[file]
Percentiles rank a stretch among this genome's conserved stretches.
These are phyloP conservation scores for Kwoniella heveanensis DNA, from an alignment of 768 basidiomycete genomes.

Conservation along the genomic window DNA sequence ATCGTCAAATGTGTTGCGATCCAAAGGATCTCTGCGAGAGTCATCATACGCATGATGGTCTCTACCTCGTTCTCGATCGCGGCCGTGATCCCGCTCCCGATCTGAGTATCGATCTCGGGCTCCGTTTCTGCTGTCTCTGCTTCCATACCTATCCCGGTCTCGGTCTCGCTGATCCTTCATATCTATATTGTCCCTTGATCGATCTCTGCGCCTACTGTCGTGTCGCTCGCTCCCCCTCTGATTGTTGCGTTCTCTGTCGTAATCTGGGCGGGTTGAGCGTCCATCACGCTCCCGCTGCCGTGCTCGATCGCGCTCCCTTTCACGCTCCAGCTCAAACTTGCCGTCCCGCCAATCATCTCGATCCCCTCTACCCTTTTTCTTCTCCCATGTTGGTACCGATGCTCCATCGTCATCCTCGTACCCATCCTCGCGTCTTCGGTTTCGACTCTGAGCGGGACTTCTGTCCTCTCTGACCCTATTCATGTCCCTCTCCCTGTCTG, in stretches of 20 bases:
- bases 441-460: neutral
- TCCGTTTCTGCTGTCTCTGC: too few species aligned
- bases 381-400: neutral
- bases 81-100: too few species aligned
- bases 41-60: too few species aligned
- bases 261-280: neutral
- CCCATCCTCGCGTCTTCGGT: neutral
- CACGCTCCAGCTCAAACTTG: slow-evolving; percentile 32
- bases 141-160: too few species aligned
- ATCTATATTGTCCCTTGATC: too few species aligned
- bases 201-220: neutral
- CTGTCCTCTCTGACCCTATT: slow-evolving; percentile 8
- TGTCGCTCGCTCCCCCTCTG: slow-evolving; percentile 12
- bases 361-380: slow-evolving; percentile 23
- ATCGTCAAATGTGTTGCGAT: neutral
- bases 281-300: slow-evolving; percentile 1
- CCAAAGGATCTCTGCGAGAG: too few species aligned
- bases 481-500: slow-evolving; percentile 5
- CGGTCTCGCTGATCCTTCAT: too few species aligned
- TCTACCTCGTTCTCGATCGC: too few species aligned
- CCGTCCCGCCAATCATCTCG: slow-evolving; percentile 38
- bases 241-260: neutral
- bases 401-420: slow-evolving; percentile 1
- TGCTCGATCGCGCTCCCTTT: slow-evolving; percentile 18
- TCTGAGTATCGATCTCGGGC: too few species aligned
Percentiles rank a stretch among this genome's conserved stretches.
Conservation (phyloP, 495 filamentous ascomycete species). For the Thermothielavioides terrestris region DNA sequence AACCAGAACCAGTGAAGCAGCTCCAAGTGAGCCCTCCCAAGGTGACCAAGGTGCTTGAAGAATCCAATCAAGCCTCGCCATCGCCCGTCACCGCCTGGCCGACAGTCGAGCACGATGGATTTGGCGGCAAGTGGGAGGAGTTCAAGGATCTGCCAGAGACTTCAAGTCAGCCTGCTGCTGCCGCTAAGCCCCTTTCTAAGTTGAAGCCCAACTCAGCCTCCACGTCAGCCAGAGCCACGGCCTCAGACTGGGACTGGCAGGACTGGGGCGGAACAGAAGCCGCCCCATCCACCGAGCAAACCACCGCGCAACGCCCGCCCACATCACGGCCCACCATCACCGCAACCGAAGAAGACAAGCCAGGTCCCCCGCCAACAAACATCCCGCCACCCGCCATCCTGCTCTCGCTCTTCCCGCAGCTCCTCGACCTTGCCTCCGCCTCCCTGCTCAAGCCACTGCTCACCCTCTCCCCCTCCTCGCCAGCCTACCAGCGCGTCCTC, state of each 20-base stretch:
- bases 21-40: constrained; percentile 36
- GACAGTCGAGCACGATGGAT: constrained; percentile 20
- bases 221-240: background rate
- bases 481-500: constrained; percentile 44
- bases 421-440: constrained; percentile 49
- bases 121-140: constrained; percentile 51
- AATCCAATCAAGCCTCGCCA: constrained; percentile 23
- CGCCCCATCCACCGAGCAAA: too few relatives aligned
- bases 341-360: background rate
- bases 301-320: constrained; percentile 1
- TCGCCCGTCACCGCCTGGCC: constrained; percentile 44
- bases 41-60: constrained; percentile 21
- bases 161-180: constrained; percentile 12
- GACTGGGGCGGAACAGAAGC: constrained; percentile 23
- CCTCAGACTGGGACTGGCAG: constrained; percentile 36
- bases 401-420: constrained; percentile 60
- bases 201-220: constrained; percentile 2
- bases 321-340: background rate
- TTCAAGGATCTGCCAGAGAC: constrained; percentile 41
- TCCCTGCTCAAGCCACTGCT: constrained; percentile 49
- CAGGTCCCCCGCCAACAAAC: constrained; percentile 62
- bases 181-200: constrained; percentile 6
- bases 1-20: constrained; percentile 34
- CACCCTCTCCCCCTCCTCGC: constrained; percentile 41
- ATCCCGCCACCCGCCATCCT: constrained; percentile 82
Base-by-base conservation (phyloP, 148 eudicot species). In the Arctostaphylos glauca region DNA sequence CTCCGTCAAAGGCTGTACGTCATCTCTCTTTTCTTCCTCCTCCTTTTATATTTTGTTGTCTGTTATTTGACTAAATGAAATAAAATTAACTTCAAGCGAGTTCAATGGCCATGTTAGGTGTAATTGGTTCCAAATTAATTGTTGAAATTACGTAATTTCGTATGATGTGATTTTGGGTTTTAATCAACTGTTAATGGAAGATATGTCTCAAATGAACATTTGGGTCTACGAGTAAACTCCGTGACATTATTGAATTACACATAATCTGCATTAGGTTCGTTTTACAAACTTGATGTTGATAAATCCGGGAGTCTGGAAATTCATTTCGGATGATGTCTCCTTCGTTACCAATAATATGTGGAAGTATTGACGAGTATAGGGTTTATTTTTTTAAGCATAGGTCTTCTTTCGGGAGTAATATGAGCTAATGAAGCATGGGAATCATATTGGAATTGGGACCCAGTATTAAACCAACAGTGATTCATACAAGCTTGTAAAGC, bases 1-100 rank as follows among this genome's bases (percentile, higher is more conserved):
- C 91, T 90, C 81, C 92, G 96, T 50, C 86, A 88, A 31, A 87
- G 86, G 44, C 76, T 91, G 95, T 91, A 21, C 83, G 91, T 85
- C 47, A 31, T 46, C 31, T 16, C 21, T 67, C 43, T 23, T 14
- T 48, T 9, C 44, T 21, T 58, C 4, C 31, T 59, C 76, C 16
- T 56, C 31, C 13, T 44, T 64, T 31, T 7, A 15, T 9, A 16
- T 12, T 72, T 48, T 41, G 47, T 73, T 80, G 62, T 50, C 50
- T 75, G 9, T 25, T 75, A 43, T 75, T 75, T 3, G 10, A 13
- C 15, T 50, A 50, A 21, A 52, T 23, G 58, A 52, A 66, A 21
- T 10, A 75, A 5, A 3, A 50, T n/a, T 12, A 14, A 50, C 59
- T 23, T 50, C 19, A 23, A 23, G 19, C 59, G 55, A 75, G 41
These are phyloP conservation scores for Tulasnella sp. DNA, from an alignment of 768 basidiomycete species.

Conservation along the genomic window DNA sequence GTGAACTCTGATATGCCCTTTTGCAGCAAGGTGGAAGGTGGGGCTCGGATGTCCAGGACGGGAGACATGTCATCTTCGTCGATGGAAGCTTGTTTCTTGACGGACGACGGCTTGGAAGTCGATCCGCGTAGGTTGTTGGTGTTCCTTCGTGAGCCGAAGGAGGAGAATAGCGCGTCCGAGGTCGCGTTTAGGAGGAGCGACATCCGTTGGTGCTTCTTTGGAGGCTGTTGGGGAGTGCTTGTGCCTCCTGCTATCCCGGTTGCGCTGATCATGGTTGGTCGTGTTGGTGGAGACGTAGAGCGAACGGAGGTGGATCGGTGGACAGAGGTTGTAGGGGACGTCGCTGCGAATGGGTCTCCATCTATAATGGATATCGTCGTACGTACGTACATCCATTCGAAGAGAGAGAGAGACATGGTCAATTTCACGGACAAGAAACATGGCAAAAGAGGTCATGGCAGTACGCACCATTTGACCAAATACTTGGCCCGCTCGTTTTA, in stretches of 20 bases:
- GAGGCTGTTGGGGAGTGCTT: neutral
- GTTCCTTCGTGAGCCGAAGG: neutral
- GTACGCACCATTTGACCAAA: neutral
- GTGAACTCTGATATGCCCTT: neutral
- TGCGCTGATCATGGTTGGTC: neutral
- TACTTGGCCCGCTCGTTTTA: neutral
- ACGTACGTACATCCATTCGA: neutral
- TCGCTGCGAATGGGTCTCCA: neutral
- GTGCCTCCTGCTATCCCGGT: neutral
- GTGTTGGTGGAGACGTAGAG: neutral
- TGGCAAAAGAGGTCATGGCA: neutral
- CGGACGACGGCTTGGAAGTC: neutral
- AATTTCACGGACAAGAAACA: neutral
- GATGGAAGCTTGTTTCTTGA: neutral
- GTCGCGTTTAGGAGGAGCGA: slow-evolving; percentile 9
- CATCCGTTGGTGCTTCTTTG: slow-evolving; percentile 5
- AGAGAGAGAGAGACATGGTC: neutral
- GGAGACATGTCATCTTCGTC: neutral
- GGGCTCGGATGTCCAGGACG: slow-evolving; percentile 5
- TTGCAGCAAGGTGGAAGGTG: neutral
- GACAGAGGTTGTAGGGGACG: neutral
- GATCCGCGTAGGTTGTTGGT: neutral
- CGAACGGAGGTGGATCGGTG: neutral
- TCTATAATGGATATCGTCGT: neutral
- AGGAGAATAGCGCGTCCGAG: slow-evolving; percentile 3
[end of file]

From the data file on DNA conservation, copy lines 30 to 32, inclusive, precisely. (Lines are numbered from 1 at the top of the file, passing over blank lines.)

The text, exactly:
Conservation (phyloP, 495 filamentous ascomycete species). For the Thermothielavioides terrestris region DNA sequence AACCAGAACCAGTGAAGCAGCTCCAAGTGAGCCCTCCCAAGGTGACCAAGGTGCTTGAAGAATCCAATCAAGCCTCGCCATCGCCCGTCACCGCCTGGCCGACAGTCGAGCACGATGGATTTGGCGGCAAGTGGGAGGAGTTCAAGGATCTGCCAGAGACTTCAAGTCAGCCTGCTGCTGCCGCTAAGCCCCTTTCTAAGTTGAAGCCCAACTCAGCCTCCACGTCAGCCAGAGCCACGGCCTCAGACTGGGACTGGCAGGACTGGGGCGGAACAGAAGCCGCCCCATCCACCGAGCAAACCACCGCGCAACGCCCGCCCACATCACGGCCCACCATCACCGCAACCGAAGAAGACAAGCCAGGTCCCCCGCCAACAAACATCCCGCCACCCGCCATCCTGCTCTCGCTCTTCCCGCAGCTCCTCGACCTTGCCTCCGCCTCCCTGCTCAAGCCACTGCTCACCCTCTCCCCCTCCTCGCCAGCCTACCAGCGCGTCCTC, state of each 20-base stretch:
- bases 21-40: constrained; percentile 36
- GACAGTCGAGCACGATGGAT: constrained; percentile 20